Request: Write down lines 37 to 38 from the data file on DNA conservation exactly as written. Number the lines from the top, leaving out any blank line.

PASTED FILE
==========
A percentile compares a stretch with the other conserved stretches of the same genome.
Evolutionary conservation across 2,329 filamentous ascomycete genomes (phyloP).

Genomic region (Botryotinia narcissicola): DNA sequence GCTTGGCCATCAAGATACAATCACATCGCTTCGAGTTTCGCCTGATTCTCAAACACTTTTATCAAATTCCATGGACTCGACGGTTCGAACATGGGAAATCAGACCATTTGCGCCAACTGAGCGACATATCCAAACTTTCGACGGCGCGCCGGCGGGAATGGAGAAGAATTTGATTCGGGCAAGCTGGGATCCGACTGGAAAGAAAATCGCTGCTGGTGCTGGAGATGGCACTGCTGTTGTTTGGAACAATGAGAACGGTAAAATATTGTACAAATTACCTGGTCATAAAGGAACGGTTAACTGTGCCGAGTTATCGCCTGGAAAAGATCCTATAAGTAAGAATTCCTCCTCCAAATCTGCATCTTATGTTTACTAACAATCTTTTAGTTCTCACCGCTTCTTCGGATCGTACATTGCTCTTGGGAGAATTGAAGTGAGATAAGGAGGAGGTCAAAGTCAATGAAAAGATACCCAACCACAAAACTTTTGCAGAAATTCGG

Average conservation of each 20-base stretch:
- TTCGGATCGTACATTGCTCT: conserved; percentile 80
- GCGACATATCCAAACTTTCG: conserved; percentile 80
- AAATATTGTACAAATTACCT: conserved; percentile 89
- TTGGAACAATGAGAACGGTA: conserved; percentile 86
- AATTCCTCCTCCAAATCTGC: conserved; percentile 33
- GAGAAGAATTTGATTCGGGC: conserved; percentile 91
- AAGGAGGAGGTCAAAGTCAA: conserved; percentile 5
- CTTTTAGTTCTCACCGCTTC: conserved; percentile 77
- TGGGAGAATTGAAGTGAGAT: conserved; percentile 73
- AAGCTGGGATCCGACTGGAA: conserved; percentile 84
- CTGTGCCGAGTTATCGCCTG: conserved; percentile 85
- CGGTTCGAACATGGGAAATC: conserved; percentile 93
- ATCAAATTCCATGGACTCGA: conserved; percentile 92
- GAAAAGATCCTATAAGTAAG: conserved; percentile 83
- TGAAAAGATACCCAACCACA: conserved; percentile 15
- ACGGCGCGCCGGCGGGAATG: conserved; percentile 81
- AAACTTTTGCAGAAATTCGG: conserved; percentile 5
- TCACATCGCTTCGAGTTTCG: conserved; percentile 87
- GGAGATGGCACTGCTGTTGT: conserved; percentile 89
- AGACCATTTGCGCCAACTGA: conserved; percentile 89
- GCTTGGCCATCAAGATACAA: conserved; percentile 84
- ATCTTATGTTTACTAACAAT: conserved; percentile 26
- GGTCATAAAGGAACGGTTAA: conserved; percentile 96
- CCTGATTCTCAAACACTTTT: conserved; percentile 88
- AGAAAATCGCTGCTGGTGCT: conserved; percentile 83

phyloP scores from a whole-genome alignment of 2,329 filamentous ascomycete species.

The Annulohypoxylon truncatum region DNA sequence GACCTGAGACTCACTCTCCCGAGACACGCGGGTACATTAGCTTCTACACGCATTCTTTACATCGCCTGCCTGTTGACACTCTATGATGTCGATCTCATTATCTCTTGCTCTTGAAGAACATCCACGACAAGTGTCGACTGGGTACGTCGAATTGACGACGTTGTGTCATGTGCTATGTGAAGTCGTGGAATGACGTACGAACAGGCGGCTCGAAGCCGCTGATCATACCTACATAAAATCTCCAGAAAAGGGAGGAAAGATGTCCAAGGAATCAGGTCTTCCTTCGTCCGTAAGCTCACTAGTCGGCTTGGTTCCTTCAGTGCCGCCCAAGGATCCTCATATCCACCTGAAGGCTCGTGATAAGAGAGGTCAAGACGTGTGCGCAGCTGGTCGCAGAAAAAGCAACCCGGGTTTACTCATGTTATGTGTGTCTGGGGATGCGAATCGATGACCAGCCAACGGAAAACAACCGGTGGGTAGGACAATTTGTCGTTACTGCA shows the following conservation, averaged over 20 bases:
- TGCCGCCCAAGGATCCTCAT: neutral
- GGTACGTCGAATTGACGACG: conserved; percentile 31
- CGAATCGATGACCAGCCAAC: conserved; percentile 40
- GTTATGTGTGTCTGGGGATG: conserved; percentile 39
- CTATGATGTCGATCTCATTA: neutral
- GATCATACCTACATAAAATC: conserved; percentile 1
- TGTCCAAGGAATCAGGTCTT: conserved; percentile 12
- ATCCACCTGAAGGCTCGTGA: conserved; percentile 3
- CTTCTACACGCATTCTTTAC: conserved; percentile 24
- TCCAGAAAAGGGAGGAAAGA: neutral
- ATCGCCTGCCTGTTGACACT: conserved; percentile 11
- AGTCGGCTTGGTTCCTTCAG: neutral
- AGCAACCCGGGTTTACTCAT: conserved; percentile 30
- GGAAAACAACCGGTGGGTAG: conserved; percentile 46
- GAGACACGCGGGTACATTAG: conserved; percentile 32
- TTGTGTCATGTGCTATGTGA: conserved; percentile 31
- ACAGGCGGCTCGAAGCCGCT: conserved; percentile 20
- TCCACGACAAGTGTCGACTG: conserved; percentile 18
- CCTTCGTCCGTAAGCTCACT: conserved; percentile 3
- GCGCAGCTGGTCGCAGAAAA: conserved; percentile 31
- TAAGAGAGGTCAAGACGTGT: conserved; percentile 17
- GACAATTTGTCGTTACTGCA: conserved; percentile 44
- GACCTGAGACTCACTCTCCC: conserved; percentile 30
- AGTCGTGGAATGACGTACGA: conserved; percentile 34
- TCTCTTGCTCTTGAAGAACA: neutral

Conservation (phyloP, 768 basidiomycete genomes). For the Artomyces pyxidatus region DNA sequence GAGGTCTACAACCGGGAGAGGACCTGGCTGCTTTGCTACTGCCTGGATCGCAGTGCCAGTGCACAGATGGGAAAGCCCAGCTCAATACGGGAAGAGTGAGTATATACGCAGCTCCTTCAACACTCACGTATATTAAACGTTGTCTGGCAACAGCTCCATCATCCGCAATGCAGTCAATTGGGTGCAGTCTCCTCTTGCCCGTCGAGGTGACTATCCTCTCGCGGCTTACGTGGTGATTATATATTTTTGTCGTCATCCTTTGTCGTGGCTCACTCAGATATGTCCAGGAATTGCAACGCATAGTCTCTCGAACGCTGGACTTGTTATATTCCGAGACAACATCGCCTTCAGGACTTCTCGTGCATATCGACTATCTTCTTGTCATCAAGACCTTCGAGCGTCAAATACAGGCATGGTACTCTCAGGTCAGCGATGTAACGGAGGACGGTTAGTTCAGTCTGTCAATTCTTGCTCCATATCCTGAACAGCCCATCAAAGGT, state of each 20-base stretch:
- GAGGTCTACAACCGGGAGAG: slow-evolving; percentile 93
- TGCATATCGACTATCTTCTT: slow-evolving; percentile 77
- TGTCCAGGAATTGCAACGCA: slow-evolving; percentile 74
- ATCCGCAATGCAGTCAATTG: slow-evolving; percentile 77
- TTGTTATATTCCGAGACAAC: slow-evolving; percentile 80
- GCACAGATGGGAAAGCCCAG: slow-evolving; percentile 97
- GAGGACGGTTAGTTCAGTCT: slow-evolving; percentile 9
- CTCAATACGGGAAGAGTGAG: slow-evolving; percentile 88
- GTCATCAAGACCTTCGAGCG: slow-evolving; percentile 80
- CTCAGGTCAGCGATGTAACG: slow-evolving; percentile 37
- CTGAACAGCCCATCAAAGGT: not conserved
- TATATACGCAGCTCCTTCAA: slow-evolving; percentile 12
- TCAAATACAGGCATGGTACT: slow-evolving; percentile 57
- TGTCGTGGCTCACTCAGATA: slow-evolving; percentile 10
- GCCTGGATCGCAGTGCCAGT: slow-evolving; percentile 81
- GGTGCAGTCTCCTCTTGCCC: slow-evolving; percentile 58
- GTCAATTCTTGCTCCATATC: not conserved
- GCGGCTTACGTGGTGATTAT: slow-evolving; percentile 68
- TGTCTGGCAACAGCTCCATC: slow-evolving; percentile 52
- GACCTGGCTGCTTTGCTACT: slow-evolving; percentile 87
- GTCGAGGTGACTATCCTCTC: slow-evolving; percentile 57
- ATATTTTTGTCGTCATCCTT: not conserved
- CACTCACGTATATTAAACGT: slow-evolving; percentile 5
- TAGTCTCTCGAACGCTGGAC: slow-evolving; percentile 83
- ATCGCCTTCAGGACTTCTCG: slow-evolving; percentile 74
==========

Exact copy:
- GATCATACCTACATAAAATC: conserved; percentile 1
- TGTCCAAGGAATCAGGTCTT: conserved; percentile 12